Referred to by the Romans as Arabia Felix, or Happy Arabia, Yemen is a diver's paradise and home to fascinating tribes, lush fields and well preserved ancient architecture. Yemen is attracting ever increasing numbers of visitors. Read on to discover more about this Arabian wonderland.
A closer look 說古論今
Visitors to Yemen have increased by over 100 percent from 2003 to 2006. They are drawn by the unspoilt coral, a host of small islands and still evident tribal traditions.
There are three UNESCO world heritage sites listed in Yemen; the capital Sana'a, Zabid and Shibam. Shibam's five to seven story mud-brick buildings dating back to the sixteenth century have earned it the nickname of the Manhattan of the desert. The mud "skyscrapers" are contained by a fortified wall and number 500 buildings in less than half a square kilometer.
Zabid is home to the Al-Azhar University where the mathematical discipline Al Jabar — the basis for modern day Algebra — was formed. Although not listed by UNESCO, Marib, located to the east of Sana'a, was the capital of ancient Sheba, and draws visitors both for its outstanding architecture and for being the reputed home of the Queen of Sheba. Tarim, an ancient town in Eastern Yemen, has 365 mosques — one for each day of the year.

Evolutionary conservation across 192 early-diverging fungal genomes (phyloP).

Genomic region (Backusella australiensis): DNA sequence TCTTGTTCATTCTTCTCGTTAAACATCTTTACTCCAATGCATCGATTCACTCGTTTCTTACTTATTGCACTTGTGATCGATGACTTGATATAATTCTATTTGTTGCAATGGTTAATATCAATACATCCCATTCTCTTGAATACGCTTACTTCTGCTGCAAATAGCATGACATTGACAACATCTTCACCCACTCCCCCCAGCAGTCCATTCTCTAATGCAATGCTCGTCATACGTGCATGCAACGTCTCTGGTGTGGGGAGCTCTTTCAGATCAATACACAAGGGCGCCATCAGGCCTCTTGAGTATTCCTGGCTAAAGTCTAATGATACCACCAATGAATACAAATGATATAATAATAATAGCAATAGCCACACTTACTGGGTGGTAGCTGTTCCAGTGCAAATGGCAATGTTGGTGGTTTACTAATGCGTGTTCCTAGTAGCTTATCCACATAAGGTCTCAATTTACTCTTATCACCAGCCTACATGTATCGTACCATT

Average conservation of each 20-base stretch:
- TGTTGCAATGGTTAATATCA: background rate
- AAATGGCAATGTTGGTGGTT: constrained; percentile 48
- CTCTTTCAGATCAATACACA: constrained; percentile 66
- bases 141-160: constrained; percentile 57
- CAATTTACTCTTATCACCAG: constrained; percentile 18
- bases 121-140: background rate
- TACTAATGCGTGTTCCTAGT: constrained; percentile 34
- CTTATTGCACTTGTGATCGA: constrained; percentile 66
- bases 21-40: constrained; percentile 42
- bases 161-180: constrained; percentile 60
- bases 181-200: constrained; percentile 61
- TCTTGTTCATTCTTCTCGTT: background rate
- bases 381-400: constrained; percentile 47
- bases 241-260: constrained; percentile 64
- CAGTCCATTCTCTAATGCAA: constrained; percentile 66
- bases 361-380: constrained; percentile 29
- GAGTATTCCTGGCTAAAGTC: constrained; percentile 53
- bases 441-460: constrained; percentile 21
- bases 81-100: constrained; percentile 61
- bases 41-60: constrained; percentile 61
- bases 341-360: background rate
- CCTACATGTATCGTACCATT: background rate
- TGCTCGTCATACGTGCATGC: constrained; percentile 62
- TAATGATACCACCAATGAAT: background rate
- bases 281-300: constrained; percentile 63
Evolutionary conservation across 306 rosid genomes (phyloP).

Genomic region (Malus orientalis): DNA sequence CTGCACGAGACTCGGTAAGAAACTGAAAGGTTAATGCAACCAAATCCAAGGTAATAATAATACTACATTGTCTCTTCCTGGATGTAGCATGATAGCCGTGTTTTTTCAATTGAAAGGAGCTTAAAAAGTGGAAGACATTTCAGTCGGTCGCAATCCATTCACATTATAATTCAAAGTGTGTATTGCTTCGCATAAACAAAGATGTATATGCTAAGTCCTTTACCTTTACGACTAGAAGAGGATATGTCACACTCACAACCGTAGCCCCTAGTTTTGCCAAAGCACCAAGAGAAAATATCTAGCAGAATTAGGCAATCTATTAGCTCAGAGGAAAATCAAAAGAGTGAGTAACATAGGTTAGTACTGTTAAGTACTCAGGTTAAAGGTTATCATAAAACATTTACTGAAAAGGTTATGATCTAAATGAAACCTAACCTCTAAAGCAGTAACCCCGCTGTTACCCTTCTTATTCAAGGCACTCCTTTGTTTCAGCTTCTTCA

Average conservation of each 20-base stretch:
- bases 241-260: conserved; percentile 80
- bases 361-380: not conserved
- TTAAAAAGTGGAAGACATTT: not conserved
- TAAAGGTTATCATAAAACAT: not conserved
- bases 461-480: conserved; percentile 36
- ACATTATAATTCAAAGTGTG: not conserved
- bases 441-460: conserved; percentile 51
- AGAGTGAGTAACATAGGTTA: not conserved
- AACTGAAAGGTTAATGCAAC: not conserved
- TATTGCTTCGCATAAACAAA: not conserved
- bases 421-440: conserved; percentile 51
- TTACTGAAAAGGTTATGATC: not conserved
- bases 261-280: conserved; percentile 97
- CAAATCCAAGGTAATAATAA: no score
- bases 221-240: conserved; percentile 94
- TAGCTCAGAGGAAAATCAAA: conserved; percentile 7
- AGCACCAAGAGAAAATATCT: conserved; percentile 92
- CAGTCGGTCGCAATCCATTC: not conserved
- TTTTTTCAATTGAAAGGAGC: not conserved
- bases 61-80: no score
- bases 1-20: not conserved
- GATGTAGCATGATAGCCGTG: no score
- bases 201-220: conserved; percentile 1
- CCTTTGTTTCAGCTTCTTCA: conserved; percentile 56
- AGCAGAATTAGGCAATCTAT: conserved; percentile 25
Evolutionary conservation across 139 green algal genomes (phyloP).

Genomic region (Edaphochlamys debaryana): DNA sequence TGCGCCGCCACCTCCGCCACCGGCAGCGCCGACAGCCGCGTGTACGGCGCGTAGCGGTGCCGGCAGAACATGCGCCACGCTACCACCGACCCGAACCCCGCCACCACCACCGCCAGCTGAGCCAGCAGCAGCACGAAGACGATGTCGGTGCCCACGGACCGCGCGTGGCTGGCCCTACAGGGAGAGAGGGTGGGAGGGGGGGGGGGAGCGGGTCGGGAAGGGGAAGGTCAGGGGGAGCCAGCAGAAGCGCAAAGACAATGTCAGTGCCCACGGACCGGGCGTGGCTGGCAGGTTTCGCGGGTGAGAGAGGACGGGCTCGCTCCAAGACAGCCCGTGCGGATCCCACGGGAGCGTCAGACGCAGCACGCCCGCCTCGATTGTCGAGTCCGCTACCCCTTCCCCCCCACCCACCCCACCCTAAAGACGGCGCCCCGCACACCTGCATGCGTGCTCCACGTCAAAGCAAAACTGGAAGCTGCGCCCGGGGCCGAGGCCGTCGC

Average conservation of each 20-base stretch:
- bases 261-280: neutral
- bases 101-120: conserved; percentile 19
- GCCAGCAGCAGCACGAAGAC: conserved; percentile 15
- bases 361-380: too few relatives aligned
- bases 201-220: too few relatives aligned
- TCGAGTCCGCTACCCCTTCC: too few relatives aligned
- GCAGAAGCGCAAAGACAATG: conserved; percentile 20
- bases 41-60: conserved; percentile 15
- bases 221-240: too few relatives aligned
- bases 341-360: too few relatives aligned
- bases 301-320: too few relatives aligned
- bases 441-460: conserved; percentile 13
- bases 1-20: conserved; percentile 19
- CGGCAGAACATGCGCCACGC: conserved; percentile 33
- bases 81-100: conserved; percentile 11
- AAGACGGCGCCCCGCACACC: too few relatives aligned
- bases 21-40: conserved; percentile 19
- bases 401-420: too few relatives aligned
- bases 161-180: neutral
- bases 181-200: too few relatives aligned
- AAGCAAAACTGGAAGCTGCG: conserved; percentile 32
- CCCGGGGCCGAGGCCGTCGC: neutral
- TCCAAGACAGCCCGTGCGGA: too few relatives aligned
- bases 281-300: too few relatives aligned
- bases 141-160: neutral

Yemen's landscape is a mixture of mostly desert landscape, breathtaking mountains, mud villages and stone houses, and vast green fields of Khat. Khat is a stimulant and local favorite. Its green leaves are chewed by local men in the afternoon giving the chewer a mild euphoric feeling.
A typical meal in Yemen is salta, a broth made of meat and vegetables served in a stone bowl with flat bread. Grilled fresh fish, hummus and ful (a blend of beans, uncooked vegetables and oil) are also very popular. (catherine Thomas, staff writer)
宰比德市內的愛資哈爾大學是數學「Al Jabar」的搖籃（「Al Jabar」是現代代數學基礎）。位於沙那東方的馬里卜雖未被聯合國教科文組織列為世界遺產地
Socotra Island is situated 500km off the coast of the Yemen mainland in the Indian Ocean. Its isolation has created separate flora and fauna from the mainland, including the Dragon Blood Tree, so named because it leaks a bright red sap, said to be the blood of dragons.
The island is 3,600km2 and the population speaks Soqotri, which is entirely separate from and not generally understood by the mainland Yemenis. The island has pristine reefs, and so far 800 different species of coral have been identified off the coast.
Yemen has named the area as a national park and is promoting eco-tourism. In recent years the island has become more accessible with the advent of flights to Socotra. Visitors enjoy activities such as camping on beaches, tracking up dry river beds and hiking in the Haghier mountains, as well as snorkeling and diving.